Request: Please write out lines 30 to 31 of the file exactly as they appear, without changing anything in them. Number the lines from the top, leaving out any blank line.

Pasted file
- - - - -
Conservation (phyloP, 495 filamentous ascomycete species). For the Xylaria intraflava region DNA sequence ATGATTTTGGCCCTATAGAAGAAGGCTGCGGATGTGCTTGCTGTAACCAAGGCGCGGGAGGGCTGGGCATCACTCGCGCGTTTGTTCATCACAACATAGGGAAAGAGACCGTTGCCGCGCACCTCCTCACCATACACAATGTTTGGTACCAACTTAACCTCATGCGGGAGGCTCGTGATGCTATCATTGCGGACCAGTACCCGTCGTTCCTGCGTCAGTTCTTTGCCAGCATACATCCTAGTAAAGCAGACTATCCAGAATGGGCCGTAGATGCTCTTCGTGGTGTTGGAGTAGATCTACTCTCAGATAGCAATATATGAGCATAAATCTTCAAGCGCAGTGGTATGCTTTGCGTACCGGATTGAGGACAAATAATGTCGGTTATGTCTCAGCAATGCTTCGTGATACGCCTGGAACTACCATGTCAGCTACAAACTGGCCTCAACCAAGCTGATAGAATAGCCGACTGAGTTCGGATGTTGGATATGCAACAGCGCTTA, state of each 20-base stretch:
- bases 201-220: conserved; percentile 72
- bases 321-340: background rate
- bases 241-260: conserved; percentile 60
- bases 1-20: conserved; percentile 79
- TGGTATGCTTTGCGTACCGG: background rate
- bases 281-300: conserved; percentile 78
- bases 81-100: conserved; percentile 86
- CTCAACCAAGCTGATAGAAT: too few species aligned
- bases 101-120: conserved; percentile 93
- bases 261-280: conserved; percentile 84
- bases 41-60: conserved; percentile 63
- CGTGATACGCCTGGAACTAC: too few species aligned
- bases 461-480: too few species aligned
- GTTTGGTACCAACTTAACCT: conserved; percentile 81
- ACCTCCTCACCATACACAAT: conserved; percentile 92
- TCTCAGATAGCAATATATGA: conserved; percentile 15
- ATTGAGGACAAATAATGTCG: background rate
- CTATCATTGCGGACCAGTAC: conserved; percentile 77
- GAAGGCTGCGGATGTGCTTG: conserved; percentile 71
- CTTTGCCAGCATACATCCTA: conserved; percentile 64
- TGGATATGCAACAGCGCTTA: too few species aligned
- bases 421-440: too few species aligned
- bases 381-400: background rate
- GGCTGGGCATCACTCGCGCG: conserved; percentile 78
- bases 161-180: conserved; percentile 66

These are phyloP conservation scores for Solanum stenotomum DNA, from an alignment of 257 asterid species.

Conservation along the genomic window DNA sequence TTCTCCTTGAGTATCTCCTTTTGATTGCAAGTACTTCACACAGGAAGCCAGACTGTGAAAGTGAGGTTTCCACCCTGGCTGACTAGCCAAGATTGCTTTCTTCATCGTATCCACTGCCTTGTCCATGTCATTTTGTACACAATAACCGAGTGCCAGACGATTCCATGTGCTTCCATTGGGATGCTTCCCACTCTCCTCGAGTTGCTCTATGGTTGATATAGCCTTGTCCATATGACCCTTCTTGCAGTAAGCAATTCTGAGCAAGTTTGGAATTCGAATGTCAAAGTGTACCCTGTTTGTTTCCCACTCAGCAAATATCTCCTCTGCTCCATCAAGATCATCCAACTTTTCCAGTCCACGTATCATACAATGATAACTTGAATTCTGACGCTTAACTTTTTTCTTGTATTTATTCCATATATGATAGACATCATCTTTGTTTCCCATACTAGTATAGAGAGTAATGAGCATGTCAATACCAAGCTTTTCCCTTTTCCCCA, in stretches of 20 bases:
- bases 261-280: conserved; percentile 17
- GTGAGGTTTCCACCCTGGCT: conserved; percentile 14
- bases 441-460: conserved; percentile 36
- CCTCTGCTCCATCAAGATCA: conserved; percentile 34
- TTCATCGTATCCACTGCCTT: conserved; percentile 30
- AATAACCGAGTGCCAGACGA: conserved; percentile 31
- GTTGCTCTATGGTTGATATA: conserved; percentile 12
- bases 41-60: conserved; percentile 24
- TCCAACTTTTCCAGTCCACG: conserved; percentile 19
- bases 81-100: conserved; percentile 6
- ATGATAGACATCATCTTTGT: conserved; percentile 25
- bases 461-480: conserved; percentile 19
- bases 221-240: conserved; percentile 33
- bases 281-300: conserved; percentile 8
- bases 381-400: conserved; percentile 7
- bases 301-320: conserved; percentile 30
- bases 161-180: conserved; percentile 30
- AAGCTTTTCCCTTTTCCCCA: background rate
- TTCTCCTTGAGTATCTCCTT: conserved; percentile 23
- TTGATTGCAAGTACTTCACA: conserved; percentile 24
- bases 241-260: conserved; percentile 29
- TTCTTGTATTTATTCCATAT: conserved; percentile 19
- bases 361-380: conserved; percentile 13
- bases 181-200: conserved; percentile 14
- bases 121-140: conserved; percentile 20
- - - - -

- GTGAGGTTTCCACCCTGGCT: conserved; percentile 14
- bases 441-460: conserved; percentile 36